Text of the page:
I remember my grandmother’s words whenever I seem to misplace my shoes, at home or outside of it. She used to say this often, mostly when we kids hopped, skipped and jumped barefooted all over the courtyard at home, that a shoe is not just a shoe. She must have meant it of course to connote the guard against unwanted nicks and thorns or bits of glass on the soles of one’s feet that shoes guarantee for children barely out of swaddling clothes. The constant remonstrance and strict reminder by Grandmother and by others in the house to use one’s footwear is an important part of my memories of childhood, simply because I cannot dissociate many things seemingly more important than mere footwear from this grandmotherly enjoinment of the shoes. And more so because in those days, I was told that people without footwear are people without status, chhotolok. I might add that it was not my grandmother who said so. This chhotolok-bhoddolok differentiation was something that I acquired by association in a huge family with too many unimportant and hanging on members. And I am not proud of it. Or am I proud of it? I wonder.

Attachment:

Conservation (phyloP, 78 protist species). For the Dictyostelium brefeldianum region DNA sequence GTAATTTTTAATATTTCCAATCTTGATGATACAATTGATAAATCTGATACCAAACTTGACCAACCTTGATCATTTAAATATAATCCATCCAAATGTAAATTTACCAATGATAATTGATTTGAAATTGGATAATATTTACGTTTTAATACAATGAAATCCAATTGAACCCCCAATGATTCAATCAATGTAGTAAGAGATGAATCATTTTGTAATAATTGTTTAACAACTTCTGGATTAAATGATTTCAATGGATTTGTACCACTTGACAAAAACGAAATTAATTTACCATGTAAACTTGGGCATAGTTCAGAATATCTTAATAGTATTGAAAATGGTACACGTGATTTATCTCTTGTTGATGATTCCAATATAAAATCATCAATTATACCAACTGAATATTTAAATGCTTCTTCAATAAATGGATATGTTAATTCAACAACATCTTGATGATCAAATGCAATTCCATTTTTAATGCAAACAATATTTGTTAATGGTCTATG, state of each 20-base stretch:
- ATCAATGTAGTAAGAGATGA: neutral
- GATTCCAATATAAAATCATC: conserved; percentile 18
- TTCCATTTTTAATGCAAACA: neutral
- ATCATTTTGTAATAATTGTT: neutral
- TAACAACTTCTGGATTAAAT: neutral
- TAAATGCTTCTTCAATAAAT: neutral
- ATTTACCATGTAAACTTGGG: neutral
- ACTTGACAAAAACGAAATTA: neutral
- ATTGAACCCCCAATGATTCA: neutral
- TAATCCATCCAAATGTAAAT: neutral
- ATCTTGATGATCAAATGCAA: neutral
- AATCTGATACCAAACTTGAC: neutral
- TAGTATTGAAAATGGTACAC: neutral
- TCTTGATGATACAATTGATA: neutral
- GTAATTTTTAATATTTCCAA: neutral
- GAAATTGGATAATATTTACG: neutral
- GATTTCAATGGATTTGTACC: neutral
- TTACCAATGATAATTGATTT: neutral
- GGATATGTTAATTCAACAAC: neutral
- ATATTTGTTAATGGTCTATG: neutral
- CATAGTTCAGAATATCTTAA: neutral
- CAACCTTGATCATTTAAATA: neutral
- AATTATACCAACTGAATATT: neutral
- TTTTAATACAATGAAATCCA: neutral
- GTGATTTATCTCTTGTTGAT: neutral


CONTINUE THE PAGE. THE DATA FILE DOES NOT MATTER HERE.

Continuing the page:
But a shoe definitely is not just a shoe, even if the safety issue is overlooked for an instance. A shoe is more than that. It is a very political object, or at least one that evokes an acute sense of the political in right earnest. The association of feet devoid of footwear with the chhotolok word and the association of well-polished shoes laced up in a perfect pattern will definitely suggest that, and seemingly demonstrate the possibility of the politics inherent in a pair of shoes. Those utterly ‘left’ of the idea that shoes are political will be cussed at, and mocked, and derided by some well meaning oh-so-rightists for saying that a shoe is political, or can be political at all. Those who would cuss thus would likely merit a ‘shoe beating’ or two about the ears (the pun very much intended, I am sorry) as a counter insult or a sort of sense-knocking. A shoe beating is definitely meant to be an insult, just as the specific North Indian habit, now ubiquitously Indian practice, of garlanding thieves caught red handed or culprits in some crime apprehended in flagrante delicto with an improvised garland of old shoes (jooton ki maala, or jootiyon ka haar) would make us believe. Even ‘modern day’ Bengalis who are not baboos in the strictest sense of the term use the phrase ‘shoe beating’ or ‘jooto peta’ as an indignant expletive of sorts to express utter discontent or exasperation. It is meant to insult, definitely. That phrase is almost always followed by words like ‘khawa’ or ‘khabi’ which are Bengali words for ‘eat’. Thus, in Bengal, and in spaces which are Bengali all over the world, you generally are threatened to be actually fed a ‘shoe beating’, that is, if you have done something that merits a drastic insult. There is another word in Bengali, the word ‘choti’ which signifies a lesser variety of footwear, not nearly as elegant as formal, laced up shoes. The astonishing thing is that this word is also used to connote lesser publications and paper productions like ‘choti boi’ (a thin volume of apparently frivolous interest) or ‘choti khata’ (a thin notebook made out of a minimum number of sheaves of writing paper). When college going young men turned lazy eve teasers are set upon by harried harridans or incensed women protesting those young men’s wayward teasing or harassment (this happens mostly on bus stops and taxi stands or even on buses in India), the first violent act that the women execute is to beat up that poor young’un with a shoe, a chappal precisely. Nothing can be more insulting to the young male’s ego than being beaten with a shoe, and a lady’s shoe at that. And how sexist a cultural paradigm is that? I do not know. But I can only wonder.